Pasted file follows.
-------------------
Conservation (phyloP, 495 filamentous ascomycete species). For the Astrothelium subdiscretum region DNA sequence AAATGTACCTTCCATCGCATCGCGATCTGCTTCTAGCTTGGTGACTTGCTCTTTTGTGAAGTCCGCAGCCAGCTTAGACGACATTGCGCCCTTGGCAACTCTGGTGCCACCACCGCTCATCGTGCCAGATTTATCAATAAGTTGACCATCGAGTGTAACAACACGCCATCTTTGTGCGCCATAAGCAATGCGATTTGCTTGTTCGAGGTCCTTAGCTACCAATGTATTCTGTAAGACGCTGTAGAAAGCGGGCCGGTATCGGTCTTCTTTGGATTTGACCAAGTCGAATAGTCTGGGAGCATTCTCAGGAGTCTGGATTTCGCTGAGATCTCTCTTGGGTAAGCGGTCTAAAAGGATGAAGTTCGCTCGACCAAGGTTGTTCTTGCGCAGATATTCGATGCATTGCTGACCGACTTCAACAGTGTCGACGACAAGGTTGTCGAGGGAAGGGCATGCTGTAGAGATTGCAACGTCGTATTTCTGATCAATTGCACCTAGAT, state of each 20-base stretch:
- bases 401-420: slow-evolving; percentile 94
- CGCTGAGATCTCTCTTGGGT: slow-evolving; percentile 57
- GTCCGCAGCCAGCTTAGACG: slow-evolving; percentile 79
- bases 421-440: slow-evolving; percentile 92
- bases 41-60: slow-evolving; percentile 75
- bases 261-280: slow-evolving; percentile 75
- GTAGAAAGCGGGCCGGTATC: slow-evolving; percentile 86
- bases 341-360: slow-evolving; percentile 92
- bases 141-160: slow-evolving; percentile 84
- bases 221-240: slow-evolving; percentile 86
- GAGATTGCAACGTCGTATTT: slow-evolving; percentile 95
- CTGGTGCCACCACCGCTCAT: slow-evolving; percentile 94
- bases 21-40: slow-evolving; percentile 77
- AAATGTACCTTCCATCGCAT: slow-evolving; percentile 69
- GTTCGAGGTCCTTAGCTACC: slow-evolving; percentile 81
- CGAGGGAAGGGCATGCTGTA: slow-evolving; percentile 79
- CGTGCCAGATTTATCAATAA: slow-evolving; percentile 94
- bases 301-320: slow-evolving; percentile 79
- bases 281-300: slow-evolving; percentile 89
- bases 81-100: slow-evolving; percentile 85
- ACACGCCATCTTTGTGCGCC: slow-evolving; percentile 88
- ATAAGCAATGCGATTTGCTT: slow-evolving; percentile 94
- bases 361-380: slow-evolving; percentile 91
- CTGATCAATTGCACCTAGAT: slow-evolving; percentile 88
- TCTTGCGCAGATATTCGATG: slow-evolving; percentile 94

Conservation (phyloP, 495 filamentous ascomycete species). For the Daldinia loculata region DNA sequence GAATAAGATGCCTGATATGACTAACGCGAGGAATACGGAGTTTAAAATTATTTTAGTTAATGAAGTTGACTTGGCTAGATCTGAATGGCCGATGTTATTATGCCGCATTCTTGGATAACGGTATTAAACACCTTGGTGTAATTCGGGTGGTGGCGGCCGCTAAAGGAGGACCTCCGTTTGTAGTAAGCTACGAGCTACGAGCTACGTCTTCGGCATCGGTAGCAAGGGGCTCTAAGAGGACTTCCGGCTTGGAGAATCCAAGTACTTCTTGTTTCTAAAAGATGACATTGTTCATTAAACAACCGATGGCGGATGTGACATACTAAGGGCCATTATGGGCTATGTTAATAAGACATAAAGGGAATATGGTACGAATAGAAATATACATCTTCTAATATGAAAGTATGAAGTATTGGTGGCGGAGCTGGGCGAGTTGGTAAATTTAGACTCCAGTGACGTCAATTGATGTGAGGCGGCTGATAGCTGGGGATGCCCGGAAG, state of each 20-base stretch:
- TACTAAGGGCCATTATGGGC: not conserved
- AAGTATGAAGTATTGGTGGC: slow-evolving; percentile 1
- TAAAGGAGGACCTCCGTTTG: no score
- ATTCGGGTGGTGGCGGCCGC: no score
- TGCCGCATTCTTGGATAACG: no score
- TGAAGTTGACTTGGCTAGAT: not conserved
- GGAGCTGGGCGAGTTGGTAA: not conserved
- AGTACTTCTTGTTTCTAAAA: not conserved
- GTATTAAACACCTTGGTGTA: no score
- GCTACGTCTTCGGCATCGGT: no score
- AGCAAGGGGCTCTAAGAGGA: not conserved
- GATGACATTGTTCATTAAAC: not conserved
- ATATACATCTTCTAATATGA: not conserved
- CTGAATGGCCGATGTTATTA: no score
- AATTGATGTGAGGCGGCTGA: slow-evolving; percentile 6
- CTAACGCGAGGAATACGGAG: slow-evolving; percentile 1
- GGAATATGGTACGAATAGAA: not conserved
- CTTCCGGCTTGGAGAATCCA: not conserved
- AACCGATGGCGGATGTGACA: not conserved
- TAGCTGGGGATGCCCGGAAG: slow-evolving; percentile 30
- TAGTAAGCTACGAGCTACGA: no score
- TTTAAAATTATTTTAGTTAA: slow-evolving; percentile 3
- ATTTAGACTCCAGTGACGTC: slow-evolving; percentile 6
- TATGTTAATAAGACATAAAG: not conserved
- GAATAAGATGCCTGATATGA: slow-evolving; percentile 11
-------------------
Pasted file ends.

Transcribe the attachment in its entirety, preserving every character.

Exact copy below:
Conservation (phyloP, 495 filamentous ascomycete species). For the Astrothelium subdiscretum region DNA sequence AAATGTACCTTCCATCGCATCGCGATCTGCTTCTAGCTTGGTGACTTGCTCTTTTGTGAAGTCCGCAGCCAGCTTAGACGACATTGCGCCCTTGGCAACTCTGGTGCCACCACCGCTCATCGTGCCAGATTTATCAATAAGTTGACCATCGAGTGTAACAACACGCCATCTTTGTGCGCCATAAGCAATGCGATTTGCTTGTTCGAGGTCCTTAGCTACCAATGTATTCTGTAAGACGCTGTAGAAAGCGGGCCGGTATCGGTCTTCTTTGGATTTGACCAAGTCGAATAGTCTGGGAGCATTCTCAGGAGTCTGGATTTCGCTGAGATCTCTCTTGGGTAAGCGGTCTAAAAGGATGAAGTTCGCTCGACCAAGGTTGTTCTTGCGCAGATATTCGATGCATTGCTGACCGACTTCAACAGTGTCGACGACAAGGTTGTCGAGGGAAGGGCATGCTGTAGAGATTGCAACGTCGTATTTCTGATCAATTGCACCTAGAT, state of each 20-base stretch:
- bases 401-420: slow-evolving; percentile 94
- CGCTGAGATCTCTCTTGGGT: slow-evolving; percentile 57
- GTCCGCAGCCAGCTTAGACG: slow-evolving; percentile 79
- bases 421-440: slow-evolving; percentile 92
- bases 41-60: slow-evolving; percentile 75
- bases 261-280: slow-evolving; percentile 75
- GTAGAAAGCGGGCCGGTATC: slow-evolving; percentile 86
- bases 341-360: slow-evolving; percentile 92
- bases 141-160: slow-evolving; percentile 84
- bases 221-240: slow-evolving; percentile 86
- GAGATTGCAACGTCGTATTT: slow-evolving; percentile 95
- CTGGTGCCACCACCGCTCAT: slow-evolving; percentile 94
- bases 21-40: slow-evolving; percentile 77
- AAATGTACCTTCCATCGCAT: slow-evolving; percentile 69
- GTTCGAGGTCCTTAGCTACC: slow-evolving; percentile 81
- CGAGGGAAGGGCATGCTGTA: slow-evolving; percentile 79
- CGTGCCAGATTTATCAATAA: slow-evolving; percentile 94
- bases 301-320: slow-evolving; percentile 79
- bases 281-300: slow-evolving; percentile 89
- bases 81-100: slow-evolving; percentile 85
- ACACGCCATCTTTGTGCGCC: slow-evolving; percentile 88
- ATAAGCAATGCGATTTGCTT: slow-evolving; percentile 94
- bases 361-380: slow-evolving; percentile 91
- CTGATCAATTGCACCTAGAT: slow-evolving; percentile 88
- TCTTGCGCAGATATTCGATG: slow-evolving; percentile 94

Conservation (phyloP, 495 filamentous ascomycete species). For the Daldinia loculata region DNA sequence GAATAAGATGCCTGATATGACTAACGCGAGGAATACGGAGTTTAAAATTATTTTAGTTAATGAAGTTGACTTGGCTAGATCTGAATGGCCGATGTTATTATGCCGCATTCTTGGATAACGGTATTAAACACCTTGGTGTAATTCGGGTGGTGGCGGCCGCTAAAGGAGGACCTCCGTTTGTAGTAAGCTACGAGCTACGAGCTACGTCTTCGGCATCGGTAGCAAGGGGCTCTAAGAGGACTTCCGGCTTGGAGAATCCAAGTACTTCTTGTTTCTAAAAGATGACATTGTTCATTAAACAACCGATGGCGGATGTGACATACTAAGGGCCATTATGGGCTATGTTAATAAGACATAAAGGGAATATGGTACGAATAGAAATATACATCTTCTAATATGAAAGTATGAAGTATTGGTGGCGGAGCTGGGCGAGTTGGTAAATTTAGACTCCAGTGACGTCAATTGATGTGAGGCGGCTGATAGCTGGGGATGCCCGGAAG, state of each 20-base stretch:
- TACTAAGGGCCATTATGGGC: not conserved
- AAGTATGAAGTATTGGTGGC: slow-evolving; percentile 1
- TAAAGGAGGACCTCCGTTTG: no score
- ATTCGGGTGGTGGCGGCCGC: no score
- TGCCGCATTCTTGGATAACG: no score
- TGAAGTTGACTTGGCTAGAT: not conserved
- GGAGCTGGGCGAGTTGGTAA: not conserved
- AGTACTTCTTGTTTCTAAAA: not conserved
- GTATTAAACACCTTGGTGTA: no score
- GCTACGTCTTCGGCATCGGT: no score
- AGCAAGGGGCTCTAAGAGGA: not conserved
- GATGACATTGTTCATTAAAC: not conserved
- ATATACATCTTCTAATATGA: not conserved
- CTGAATGGCCGATGTTATTA: no score
- AATTGATGTGAGGCGGCTGA: slow-evolving; percentile 6
- CTAACGCGAGGAATACGGAG: slow-evolving; percentile 1
- GGAATATGGTACGAATAGAA: not conserved
- CTTCCGGCTTGGAGAATCCA: not conserved
- AACCGATGGCGGATGTGACA: not conserved
- TAGCTGGGGATGCCCGGAAG: slow-evolving; percentile 30
- TAGTAAGCTACGAGCTACGA: no score
- TTTAAAATTATTTTAGTTAA: slow-evolving; percentile 3
- ATTTAGACTCCAGTGACGTC: slow-evolving; percentile 6
- TATGTTAATAAGACATAAAG: not conserved
- GAATAAGATGCCTGATATGA: slow-evolving; percentile 11